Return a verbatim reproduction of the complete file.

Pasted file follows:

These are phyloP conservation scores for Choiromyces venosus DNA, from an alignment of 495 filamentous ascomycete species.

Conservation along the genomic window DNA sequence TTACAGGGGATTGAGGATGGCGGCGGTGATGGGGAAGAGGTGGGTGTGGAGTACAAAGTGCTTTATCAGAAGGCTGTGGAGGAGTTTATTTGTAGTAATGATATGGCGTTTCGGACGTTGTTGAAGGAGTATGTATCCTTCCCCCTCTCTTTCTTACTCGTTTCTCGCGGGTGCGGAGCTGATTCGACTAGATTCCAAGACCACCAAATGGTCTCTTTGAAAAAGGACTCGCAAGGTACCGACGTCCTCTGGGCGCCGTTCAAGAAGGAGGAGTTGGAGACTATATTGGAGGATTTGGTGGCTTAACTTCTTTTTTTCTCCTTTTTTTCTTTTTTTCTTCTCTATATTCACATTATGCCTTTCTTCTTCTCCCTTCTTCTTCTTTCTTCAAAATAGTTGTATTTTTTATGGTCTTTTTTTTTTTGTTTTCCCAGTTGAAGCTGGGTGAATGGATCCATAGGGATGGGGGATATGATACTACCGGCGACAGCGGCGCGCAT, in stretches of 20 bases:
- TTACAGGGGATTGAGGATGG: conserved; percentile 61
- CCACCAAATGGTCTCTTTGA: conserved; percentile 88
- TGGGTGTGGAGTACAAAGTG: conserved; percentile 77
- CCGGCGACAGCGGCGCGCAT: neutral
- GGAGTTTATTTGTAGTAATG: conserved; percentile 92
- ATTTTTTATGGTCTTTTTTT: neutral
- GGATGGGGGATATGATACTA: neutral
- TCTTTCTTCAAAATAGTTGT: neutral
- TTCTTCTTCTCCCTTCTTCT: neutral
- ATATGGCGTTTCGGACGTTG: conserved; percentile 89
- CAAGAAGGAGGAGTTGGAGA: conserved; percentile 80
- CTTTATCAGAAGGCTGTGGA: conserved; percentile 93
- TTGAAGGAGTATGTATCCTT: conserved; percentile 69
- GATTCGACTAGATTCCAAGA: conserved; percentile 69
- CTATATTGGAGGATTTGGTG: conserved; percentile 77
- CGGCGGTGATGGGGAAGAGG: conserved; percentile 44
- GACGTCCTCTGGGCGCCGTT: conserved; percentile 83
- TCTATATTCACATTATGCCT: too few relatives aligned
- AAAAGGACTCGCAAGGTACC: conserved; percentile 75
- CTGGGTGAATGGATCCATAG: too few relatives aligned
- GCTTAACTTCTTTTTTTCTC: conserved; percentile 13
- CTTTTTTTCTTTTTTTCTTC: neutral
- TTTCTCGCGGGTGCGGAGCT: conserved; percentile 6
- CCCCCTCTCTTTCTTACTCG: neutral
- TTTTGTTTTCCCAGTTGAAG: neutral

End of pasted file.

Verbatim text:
These are phyloP conservation scores for Choiromyces venosus DNA, from an alignment of 495 filamentous ascomycete species.

Conservation along the genomic window DNA sequence TTACAGGGGATTGAGGATGGCGGCGGTGATGGGGAAGAGGTGGGTGTGGAGTACAAAGTGCTTTATCAGAAGGCTGTGGAGGAGTTTATTTGTAGTAATGATATGGCGTTTCGGACGTTGTTGAAGGAGTATGTATCCTTCCCCCTCTCTTTCTTACTCGTTTCTCGCGGGTGCGGAGCTGATTCGACTAGATTCCAAGACCACCAAATGGTCTCTTTGAAAAAGGACTCGCAAGGTACCGACGTCCTCTGGGCGCCGTTCAAGAAGGAGGAGTTGGAGACTATATTGGAGGATTTGGTGGCTTAACTTCTTTTTTTCTCCTTTTTTTCTTTTTTTCTTCTCTATATTCACATTATGCCTTTCTTCTTCTCCCTTCTTCTTCTTTCTTCAAAATAGTTGTATTTTTTATGGTCTTTTTTTTTTTGTTTTCCCAGTTGAAGCTGGGTGAATGGATCCATAGGGATGGGGGATATGATACTACCGGCGACAGCGGCGCGCAT, in stretches of 20 bases:
- TTACAGGGGATTGAGGATGG: conserved; percentile 61
- CCACCAAATGGTCTCTTTGA: conserved; percentile 88
- TGGGTGTGGAGTACAAAGTG: conserved; percentile 77
- CCGGCGACAGCGGCGCGCAT: neutral
- GGAGTTTATTTGTAGTAATG: conserved; percentile 92
- ATTTTTTATGGTCTTTTTTT: neutral
- GGATGGGGGATATGATACTA: neutral
- TCTTTCTTCAAAATAGTTGT: neutral
- TTCTTCTTCTCCCTTCTTCT: neutral
- ATATGGCGTTTCGGACGTTG: conserved; percentile 89
- CAAGAAGGAGGAGTTGGAGA: conserved; percentile 80
- CTTTATCAGAAGGCTGTGGA: conserved; percentile 93
- TTGAAGGAGTATGTATCCTT: conserved; percentile 69
- GATTCGACTAGATTCCAAGA: conserved; percentile 69
- CTATATTGGAGGATTTGGTG: conserved; percentile 77
- CGGCGGTGATGGGGAAGAGG: conserved; percentile 44
- GACGTCCTCTGGGCGCCGTT: conserved; percentile 83
- TCTATATTCACATTATGCCT: too few relatives aligned
- AAAAGGACTCGCAAGGTACC: conserved; percentile 75
- CTGGGTGAATGGATCCATAG: too few relatives aligned
- GCTTAACTTCTTTTTTTCTC: conserved; percentile 13
- CTTTTTTTCTTTTTTTCTTC: neutral
- TTTCTCGCGGGTGCGGAGCT: conserved; percentile 6
- CCCCCTCTCTTTCTTACTCG: neutral
- TTTTGTTTTCCCAGTTGAAG: neutral